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    1. Well, that's encouraging Susan. I think you'll like the book--I try to add as much history etc. as possible without making it boring. In my next one, The Mason's Mark, I talk about George Washington, freemasonry (including rogue Masons) and black ops. Fun time had by all :)

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  5. hmmmm.... interesting character!
    Good luck and God's blessings.
    PamT

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  6. Wow, sounds like my kind of read. Congrats on finding a home with The Wild Rose Press. I LOVE being with them. Great interview!

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  7. I love that this is set in academia, and the conflict that is already set up with their personalities! Sounds like a terrific read! Thanks for sharing and best wishes for THE PENHALLOW TRAIN INCIDENT and all your work!

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  8. Loved the interview with Griffin, and learning a bit about you. The Penhallow Train Incident is already on my ipad waiting to be read. Best wishes for loads of sales!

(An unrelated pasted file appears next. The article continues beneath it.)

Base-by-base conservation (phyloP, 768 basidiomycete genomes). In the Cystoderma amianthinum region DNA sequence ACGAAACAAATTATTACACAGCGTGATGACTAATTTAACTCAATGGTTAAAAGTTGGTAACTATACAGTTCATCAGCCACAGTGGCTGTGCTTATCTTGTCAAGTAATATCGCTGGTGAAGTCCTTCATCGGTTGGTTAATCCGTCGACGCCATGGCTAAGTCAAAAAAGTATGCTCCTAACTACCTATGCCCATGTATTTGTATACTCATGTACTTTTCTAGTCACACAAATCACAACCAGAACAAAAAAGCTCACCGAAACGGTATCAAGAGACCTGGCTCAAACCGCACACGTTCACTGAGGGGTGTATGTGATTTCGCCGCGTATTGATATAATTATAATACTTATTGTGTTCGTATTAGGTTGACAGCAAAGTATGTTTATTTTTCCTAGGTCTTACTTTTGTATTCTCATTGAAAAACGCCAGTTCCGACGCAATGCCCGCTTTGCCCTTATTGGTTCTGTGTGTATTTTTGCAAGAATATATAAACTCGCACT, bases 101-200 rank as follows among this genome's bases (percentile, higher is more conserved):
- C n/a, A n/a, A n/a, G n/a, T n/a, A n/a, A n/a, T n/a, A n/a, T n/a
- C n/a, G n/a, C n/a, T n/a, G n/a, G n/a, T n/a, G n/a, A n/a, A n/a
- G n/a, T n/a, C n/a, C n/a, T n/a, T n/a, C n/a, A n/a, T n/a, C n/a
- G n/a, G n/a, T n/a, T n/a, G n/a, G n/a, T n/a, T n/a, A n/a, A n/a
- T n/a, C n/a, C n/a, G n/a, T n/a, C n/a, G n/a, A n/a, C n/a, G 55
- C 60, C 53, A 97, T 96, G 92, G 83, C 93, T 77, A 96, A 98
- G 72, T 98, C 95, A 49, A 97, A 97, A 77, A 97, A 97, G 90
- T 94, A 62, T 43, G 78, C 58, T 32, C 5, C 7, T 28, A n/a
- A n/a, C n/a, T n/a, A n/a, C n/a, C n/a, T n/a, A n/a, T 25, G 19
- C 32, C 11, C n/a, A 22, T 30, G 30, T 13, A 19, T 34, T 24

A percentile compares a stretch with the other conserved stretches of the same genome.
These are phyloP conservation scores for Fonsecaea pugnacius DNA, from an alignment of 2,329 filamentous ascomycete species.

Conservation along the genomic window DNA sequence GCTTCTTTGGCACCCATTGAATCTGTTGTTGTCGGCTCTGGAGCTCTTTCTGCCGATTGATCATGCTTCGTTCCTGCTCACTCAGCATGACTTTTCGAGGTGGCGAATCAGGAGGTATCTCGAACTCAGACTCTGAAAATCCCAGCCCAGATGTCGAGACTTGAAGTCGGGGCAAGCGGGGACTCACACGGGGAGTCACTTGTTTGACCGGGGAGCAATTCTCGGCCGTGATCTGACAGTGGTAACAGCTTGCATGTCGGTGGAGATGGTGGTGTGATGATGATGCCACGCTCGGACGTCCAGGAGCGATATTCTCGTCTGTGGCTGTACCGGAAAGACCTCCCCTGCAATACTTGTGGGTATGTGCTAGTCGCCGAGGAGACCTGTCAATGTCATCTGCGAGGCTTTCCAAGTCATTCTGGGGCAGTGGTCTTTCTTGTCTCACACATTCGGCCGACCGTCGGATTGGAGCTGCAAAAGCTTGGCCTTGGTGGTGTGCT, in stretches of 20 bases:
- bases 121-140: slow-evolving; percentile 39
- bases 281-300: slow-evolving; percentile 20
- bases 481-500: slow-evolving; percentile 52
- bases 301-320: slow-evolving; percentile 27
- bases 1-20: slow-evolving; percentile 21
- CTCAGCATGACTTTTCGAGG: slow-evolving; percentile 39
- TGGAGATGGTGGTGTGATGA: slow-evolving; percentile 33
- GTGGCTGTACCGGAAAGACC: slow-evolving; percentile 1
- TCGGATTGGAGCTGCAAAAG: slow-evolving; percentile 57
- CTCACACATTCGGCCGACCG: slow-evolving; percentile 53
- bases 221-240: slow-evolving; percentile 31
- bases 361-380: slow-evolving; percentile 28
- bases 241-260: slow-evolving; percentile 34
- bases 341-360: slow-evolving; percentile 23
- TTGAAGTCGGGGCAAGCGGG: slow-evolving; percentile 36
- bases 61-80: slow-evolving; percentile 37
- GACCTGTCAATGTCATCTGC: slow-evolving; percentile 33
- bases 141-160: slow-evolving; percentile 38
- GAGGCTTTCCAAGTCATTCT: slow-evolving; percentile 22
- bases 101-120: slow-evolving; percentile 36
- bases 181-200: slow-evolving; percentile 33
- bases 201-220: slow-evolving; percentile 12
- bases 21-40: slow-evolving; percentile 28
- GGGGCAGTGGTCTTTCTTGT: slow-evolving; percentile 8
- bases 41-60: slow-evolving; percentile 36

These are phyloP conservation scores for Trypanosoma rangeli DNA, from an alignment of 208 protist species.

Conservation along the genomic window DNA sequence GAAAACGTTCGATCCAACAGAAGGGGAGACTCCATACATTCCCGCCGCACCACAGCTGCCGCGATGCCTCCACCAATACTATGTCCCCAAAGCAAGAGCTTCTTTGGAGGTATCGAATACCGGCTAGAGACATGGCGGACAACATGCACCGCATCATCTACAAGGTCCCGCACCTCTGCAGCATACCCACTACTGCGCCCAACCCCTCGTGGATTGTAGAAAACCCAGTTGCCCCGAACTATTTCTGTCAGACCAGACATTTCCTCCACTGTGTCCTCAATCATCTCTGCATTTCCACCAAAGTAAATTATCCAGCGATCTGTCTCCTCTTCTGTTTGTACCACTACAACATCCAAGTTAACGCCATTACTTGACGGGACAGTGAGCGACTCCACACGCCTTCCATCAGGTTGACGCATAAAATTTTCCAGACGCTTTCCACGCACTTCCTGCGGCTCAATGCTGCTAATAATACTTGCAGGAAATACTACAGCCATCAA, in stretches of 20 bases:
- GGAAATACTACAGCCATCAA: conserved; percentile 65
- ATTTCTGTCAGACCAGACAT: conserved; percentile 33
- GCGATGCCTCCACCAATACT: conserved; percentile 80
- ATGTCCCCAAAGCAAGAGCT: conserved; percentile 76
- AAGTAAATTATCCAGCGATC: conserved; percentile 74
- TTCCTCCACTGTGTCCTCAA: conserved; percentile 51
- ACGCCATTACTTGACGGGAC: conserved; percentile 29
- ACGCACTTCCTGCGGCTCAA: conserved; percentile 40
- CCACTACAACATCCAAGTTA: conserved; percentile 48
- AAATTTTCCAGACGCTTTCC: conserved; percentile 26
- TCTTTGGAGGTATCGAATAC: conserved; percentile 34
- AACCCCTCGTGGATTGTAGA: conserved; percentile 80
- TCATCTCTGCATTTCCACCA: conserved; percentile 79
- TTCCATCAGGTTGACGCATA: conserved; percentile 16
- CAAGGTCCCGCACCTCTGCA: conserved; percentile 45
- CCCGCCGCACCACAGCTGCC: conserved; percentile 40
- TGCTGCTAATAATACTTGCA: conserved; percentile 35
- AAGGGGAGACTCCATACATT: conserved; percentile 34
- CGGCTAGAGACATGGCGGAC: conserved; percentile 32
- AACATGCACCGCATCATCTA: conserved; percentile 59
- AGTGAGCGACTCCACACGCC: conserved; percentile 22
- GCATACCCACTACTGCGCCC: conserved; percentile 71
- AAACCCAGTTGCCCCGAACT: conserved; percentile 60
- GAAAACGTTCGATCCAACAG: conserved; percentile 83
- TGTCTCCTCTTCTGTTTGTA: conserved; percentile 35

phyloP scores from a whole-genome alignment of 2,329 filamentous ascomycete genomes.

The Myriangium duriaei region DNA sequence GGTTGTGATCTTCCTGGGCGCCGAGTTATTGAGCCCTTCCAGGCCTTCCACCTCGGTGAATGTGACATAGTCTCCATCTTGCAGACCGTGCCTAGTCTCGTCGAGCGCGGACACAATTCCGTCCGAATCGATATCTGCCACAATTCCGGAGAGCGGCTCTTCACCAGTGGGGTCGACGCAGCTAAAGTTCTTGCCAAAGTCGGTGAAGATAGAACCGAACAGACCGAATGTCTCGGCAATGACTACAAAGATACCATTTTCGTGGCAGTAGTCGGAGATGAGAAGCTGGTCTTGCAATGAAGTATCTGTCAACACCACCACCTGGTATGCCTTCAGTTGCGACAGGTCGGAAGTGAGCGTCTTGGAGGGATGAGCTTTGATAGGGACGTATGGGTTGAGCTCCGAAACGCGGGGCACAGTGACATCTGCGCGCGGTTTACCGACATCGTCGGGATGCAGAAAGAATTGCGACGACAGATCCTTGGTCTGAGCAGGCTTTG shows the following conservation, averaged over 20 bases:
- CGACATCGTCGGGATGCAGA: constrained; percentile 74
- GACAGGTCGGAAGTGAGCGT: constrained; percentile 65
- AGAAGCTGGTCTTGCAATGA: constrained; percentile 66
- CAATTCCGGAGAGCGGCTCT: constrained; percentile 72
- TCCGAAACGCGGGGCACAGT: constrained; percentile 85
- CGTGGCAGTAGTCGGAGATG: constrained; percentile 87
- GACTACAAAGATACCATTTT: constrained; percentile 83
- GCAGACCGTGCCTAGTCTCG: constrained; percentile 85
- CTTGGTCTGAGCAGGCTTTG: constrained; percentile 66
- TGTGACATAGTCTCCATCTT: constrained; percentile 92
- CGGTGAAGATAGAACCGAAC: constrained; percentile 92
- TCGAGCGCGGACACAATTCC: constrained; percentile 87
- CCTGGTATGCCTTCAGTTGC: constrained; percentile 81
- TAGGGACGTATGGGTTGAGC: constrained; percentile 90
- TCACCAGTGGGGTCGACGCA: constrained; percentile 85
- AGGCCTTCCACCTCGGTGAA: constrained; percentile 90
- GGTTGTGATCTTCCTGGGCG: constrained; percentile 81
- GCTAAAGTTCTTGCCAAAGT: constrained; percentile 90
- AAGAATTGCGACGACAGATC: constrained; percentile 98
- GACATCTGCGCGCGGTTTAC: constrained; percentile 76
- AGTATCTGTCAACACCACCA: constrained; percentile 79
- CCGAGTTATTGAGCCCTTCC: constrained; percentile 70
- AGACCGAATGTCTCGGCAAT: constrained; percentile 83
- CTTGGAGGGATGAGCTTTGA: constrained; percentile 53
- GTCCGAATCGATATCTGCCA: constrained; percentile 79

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  9. The Penhallow Train Incident sounds like a great read. Actually so does Ghost Hotel. Congratulations on your latest release. :)

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  10. I admire mystery writers for how many secrets they create, and your book sounds like a wonderful twisty story.

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  11. What a great interview! I wish you all the best!

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  12. Congrats on the release. I love a good mystery and this book sounds like it's full of all kinds of fun stuff--including great characters.

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  13. We are delighted with the response to MS' visit with us. So much so, she's promised to return next month when her next book is released. We may have struck gold here!
    Kat and Veronica